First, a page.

How critical is timing for the diagnosis of influenza in general practice?

Détails

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Etat: Public
Version: Final published version
ID Serval
serval:BIB_B919E2FA4C17
Type
Article: article d'un périodique ou d'un magazine.
Collection
Publications
Institution
Titre
How critical is timing for the diagnosis of influenza in general practice?
Périodique
Swiss Medical Weekly
Auteur⸱e⸱s
Senn N., Favrat B., D'Acremont V., Ruffieux C., Genton B.
ISSN
1424-7860 (Print)
ISSN-L
0036-7672
Statut éditorial
Publié
Date de publication
2005
Peer-reviewed
Oui
Volume
135
Numéro
41-42
Pages
614-617
Langue
anglais
Notes
Publication types: Journal Article ; Research Support, Non-U.S. Gov't
Publication Status: ppublish
Résumé
QUESTIONS UNDER STUDY: The diagnostic significance of clinical symptoms/signs of influenza has mainly been assessed in the context of controlled studies with stringent inclusion criteria. There was a need to extend the evaluation of these predictors not only in the context of general practice but also according to the duration of symptoms and to the dynamics of the epidemic.
PRINCIPLES: A prospective study conducted in the Medical Outpatient Clinic in the winter season 1999-2000. Patients with influenza-like syndrome were included, as long as the primary care physician envisaged the diagnosis of influenza. The physician administered a questionnaire, a throat swab was performed and a culture acquired to document the diagnosis of influenza.
RESULTS: 201 patients were included in the study. 52% were culture positive for influenza. By univariate analysis, temperature >37.8 degrees C (OR 4.2; 95% CI 2.3-7.7), duration of symptoms <48 hours (OR 3.2; 1.8-5.7), cough (OR 3.2; 1-10.4) and myalgia (OR 2.8; 1.0-7.5) were associated with a diagnosis of influenza. In a multivariable logistic analysis, the best model predicting influenza was the association of a duration of symptom <48 hours, medical attendance at the beginning of the epidemic (weeks 49-50), fever >37.8 and cough, with a sensitivity of 79%, specificity of 69%, positive predictive value of 67%, negative predictive value of 73% and an area under the ROC curve of 0.74.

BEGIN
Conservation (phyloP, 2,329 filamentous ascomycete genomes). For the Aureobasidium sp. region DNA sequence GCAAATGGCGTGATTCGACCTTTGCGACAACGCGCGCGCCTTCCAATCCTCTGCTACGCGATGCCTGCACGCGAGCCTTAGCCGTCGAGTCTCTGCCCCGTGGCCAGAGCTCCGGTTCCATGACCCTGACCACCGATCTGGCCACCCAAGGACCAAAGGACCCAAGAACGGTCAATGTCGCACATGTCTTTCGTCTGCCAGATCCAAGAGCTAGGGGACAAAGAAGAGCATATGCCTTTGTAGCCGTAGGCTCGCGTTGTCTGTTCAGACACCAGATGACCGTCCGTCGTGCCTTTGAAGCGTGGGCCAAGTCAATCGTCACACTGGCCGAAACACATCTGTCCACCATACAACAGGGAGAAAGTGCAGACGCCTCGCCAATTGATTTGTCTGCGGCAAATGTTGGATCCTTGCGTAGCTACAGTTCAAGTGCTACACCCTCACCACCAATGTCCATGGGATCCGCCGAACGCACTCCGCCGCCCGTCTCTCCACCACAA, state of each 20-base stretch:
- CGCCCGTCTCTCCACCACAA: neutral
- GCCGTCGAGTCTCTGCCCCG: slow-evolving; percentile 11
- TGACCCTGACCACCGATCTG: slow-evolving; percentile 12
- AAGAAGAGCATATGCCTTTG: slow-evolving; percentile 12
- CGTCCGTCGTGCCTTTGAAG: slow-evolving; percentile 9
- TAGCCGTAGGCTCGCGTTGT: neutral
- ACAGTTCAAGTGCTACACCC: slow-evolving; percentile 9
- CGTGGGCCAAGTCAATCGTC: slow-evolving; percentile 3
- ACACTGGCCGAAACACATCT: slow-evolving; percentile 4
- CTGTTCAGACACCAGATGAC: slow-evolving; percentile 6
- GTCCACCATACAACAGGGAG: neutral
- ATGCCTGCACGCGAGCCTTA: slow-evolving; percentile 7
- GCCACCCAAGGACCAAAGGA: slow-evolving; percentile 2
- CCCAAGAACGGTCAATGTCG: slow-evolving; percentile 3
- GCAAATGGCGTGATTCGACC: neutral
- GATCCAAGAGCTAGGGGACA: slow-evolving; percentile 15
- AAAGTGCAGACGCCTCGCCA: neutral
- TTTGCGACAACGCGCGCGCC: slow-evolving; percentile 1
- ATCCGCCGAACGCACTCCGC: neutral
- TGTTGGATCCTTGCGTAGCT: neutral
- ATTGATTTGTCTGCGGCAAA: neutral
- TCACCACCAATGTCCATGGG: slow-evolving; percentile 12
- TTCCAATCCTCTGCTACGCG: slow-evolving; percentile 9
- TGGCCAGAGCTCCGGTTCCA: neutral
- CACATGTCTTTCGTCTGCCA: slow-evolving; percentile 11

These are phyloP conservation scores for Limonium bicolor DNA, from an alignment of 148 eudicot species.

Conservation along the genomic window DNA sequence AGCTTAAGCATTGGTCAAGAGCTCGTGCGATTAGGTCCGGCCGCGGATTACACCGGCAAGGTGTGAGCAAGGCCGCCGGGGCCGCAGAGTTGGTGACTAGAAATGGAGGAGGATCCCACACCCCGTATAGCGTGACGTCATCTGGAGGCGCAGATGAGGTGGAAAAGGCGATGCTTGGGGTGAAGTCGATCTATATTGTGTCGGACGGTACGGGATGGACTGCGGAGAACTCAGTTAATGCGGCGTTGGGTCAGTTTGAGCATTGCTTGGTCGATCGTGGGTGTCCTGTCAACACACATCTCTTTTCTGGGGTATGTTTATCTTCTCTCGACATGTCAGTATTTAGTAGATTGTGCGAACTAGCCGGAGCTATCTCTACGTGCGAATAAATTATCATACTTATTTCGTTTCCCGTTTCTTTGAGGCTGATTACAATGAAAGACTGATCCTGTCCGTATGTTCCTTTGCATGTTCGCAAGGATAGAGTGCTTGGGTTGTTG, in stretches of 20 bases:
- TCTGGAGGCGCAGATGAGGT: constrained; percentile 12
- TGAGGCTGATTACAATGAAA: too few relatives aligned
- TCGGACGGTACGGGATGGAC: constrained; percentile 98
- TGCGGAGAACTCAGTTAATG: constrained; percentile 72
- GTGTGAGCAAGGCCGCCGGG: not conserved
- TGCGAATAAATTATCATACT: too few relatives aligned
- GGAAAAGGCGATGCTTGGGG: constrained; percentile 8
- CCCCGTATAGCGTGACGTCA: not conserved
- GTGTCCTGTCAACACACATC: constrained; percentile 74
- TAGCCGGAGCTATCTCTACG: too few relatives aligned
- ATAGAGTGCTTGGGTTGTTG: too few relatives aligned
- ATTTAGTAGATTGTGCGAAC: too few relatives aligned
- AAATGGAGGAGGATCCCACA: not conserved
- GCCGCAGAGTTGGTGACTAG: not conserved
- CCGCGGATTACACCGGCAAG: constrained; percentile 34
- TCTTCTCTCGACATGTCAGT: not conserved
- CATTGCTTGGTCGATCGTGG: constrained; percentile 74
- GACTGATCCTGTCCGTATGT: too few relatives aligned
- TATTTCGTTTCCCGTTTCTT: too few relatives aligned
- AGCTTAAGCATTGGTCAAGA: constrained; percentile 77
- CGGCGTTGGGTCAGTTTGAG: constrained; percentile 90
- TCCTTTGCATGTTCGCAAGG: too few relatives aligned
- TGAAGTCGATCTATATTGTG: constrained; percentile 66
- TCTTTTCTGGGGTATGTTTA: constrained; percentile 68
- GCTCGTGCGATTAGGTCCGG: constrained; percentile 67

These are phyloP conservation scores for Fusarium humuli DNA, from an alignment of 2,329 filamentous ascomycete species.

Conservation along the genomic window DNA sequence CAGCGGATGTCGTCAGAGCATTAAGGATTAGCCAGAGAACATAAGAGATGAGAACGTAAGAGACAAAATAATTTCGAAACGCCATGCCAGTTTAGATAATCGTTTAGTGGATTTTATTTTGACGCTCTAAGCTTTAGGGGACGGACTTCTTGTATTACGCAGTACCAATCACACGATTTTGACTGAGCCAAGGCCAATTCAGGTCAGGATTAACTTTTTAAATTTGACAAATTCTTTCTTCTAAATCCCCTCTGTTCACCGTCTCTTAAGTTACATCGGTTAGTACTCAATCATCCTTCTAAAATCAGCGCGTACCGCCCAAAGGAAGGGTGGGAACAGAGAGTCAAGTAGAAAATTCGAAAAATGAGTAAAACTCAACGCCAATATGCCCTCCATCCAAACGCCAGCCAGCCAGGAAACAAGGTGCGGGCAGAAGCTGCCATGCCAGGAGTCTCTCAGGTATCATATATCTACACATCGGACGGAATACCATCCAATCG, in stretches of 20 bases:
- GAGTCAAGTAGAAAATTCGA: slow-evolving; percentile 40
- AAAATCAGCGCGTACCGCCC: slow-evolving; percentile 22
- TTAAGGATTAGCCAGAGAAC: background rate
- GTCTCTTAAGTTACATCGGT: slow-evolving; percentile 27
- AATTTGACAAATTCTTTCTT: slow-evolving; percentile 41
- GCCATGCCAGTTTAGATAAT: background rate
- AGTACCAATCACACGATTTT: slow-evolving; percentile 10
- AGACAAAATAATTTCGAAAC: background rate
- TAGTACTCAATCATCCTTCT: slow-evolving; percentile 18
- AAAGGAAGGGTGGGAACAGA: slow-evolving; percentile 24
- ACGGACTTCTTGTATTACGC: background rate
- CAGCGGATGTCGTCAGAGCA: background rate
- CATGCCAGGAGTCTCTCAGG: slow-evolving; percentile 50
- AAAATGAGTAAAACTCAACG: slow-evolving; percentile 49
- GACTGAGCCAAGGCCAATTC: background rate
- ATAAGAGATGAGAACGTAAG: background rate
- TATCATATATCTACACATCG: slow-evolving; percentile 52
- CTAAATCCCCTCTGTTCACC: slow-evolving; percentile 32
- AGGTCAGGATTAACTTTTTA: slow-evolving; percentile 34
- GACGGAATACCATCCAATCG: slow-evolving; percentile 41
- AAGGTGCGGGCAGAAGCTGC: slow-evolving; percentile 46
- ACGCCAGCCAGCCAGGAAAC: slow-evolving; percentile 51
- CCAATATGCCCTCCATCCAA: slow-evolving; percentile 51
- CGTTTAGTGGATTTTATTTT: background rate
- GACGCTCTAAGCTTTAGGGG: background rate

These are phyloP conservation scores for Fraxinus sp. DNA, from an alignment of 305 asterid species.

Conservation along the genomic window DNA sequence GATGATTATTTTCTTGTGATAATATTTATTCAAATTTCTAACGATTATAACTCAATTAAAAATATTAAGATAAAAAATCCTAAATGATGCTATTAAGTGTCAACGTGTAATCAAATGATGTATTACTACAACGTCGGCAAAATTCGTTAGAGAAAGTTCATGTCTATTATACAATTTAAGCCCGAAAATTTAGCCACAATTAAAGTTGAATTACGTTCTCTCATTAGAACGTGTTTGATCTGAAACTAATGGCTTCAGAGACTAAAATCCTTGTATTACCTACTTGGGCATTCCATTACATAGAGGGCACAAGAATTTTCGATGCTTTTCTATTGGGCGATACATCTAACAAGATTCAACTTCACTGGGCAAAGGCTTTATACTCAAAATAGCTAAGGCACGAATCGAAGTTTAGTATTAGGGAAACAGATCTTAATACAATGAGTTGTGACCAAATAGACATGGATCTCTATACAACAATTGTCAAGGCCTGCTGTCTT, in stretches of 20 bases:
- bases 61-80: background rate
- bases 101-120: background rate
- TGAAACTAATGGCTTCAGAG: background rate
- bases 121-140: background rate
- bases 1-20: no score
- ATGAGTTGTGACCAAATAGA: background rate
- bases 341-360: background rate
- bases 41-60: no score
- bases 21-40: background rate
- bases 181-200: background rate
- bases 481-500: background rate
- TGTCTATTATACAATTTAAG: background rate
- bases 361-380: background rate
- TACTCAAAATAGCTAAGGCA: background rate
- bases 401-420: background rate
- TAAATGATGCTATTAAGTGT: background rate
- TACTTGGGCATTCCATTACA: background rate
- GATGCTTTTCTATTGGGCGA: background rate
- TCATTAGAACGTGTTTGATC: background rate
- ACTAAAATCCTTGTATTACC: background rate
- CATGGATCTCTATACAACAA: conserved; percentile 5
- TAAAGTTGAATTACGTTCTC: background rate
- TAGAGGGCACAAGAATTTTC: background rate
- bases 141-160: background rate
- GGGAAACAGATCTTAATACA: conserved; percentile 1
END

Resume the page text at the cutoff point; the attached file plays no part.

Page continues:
CONCLUSIONS: Besides relevant symptoms and signs, the physician should also consider the duration of symptoms and the epidemiological context (start, peak or end of the epidemic) in his appraisal, since both parameters considerably modify the value of the clinical predictors when assessing the probability of a patient having influenza.
Mots-clé
Adult, Family Practice, Female, Humans, Influenza, Human/diagnosis, Male, Middle Aged, Prospective Studies, Questionnaires, Switzerland, Time Factors
Pubmed
Web of science
Création de la notice
29/02/2008 12:34
Dernière modification de la notice
20/08/2019 16:27
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